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EPA-funded environmental justice projects coming to Chickasaw Nation, East OKC neighborhood

Rock Creek runs through part of the Chickasaw Nation
Graycen Wheeler
A creek in the Chickasaw Nation

The U.S. Environmental Protection Agency announced recipients for $128 million worth of environmental justice grants.

Some of that funding, which comes from the Inflation Reduction Act, will promote cleaner air in a historically-Black Oklahoma City neighborhood and cleaner water in the Chickasaw Nation.

The Chickasaw Nation will receive an Environmental Justice Government-to-Government grant to develop a community science stream monitoring program on the tribe’s treaty land.

The Chickasaw Nation wants this long-term project to help people understand and engage with water issues where they live. The community-gathered data will also inform solutions for watershed improvement projects within the Nation.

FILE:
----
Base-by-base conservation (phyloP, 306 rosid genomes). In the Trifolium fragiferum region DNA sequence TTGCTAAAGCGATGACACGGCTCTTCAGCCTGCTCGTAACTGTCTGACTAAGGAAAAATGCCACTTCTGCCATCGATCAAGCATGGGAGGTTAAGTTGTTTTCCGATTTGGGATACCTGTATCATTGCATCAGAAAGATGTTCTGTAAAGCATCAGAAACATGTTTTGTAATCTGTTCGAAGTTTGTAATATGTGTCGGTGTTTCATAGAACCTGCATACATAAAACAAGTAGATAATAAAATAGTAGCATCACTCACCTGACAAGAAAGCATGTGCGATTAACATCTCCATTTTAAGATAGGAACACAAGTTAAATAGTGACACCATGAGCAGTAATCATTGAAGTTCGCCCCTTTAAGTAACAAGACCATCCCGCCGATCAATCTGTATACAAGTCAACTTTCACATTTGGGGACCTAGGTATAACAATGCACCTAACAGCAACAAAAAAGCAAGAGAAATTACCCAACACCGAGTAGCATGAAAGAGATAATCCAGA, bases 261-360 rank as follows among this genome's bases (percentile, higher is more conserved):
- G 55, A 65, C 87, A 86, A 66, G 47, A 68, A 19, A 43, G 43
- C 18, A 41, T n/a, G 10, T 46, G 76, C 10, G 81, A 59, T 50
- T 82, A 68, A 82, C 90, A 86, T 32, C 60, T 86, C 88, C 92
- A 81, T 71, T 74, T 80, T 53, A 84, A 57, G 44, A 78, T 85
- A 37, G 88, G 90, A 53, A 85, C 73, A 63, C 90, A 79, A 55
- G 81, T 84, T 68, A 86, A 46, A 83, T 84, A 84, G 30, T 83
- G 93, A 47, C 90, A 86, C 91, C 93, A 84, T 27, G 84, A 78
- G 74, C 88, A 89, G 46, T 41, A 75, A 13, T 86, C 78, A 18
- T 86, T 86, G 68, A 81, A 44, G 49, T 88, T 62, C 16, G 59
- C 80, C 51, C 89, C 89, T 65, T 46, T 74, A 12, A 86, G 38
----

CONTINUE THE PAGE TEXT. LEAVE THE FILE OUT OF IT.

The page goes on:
Another grant will go to OKC-based non-profit Open Design Collaborative as part of the EPA’s Environmental Justice Collaborative Problem Solving program.

That project will rehabilitate a public outdoor space in OKC’s historically Black JFK neighborhood on the east side of town. The new space, Culture Park, will incorporate native plants and air monitoring to improve air quality for nearby residents.

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Graycen Wheeler is a reporter covering water issues at KOSU as a corps member with Report for America.
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